Data from the 1990 census showed that the labor force participation rates for women have risen dramatically since 1950.6 In 1950, about 30 out of every 100 working-age women participated in the labor force. This figure nearly doubled to 57 in 1990. This increased labor force participation among women more than offset the long-term decline in the labor force participation rates of men, as measured in the census, from 82 percent in 1950 to 74 percent in 1990.
A large share of employment growth occurred among managerial and professional specialty occupations.
A little more than half of 1994's gain in total employment occurred among managerial and professional specialty workers, who, as a group, have relatively high earnings. The number of these workers rose by nearly 1.3 million between the first and fourth quarters of the year. Also showing substantial growth in 1994 were the technical, sales, and administrative support occupations, which gained about 627,000 workers over the course of the year. The occupational category of operators, fabricators, and laborers also grew, adding 445,000 workers. There had been little change in the number of such workers during the previous 3-year period. Employment among service and precision production workers and among those in farming, forestry, and fishing occupations was little changed in 1994.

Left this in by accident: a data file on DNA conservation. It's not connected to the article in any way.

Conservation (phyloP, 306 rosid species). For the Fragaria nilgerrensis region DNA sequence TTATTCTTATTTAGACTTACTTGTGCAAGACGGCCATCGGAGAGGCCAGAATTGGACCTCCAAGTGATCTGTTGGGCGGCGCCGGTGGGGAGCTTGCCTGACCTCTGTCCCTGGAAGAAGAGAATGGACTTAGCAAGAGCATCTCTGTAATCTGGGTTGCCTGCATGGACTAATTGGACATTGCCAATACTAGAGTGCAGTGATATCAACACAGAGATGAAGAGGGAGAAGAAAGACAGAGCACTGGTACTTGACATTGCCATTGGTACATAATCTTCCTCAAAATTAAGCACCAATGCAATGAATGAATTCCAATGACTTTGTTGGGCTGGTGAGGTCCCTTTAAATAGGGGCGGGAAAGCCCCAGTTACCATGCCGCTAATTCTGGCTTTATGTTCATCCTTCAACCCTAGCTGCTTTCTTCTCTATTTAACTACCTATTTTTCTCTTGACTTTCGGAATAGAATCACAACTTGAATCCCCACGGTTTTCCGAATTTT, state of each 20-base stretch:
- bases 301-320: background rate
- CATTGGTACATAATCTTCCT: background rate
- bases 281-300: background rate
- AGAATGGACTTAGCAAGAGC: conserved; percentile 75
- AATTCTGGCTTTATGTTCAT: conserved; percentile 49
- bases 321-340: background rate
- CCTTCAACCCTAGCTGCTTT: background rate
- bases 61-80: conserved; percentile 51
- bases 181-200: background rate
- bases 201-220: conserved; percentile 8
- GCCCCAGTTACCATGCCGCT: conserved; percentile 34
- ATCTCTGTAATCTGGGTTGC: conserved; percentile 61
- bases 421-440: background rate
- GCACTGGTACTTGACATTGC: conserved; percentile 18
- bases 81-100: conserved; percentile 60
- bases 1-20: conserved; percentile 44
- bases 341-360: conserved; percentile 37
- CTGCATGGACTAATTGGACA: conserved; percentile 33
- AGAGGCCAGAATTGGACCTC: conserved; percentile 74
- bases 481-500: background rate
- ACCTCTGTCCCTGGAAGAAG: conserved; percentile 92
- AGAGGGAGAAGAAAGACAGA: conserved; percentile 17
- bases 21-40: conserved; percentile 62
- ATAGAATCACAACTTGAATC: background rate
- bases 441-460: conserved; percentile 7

1 Unless otherwise specified, estimates in this section are seasonally adjusted quarterly averages for 1994 from the Current Population Survey (CPS). CPS figures refer to civilian noninstitutional persons 16 years old and over. A major redesign of the survey was implemented in January 1994, the same month during which 1990 census-based population controls, adjusted for the estimated undercount, also were incorporated. Because of these changes, 1994 data are not directly comparable with data for 1993 and earlier years. As a result, the analysis of 1994 labor force developments is based on changes from the first through the fourth quarters of 1994.
2 Persons of Hispanic origin may be of any race. These data do not include the population of Puerto Rico.
3 Persons without a job, available for work, and actively seeking work. Also includes persons on layoff who are not necessarily looking for work.
4 The number unemployed as a percent of the civilian labor force (which is the sum of employed plus unemployed persons).
5 The number in the civilian labor force as a percent of all civilian noninstitutionalized persons 16 years old and over.
6 Census figures refer to all persons 16 years old and over, including members of the Armed Forces residing in the United States.
For Further InformationSee: Employment and Earnings, U.S. Department of Labor, Bureau of Labor Statistics, Vol. 42, No.1, January 1995, and Monthly Labor Review, U.S. Department of Labor, Bureau of Labor Statistics, Vol. 118, No. 2, February 1995 (Note: Most of the statements in this section of the Population Profile are extracted from the article "Strong Employment Gains Continue in 1994" by Lois M. Plunkert and Howard V. Hayghe in this issue of the Monthly Labor Review.)
Contact: Bureau of Labor Statistics 202-606-6378 or Labor Force Statistics Branch 301-763-8574
to the Portland NORML April 18, 1996 news release item, "Illegal Drug Users - Helping Make America Strong."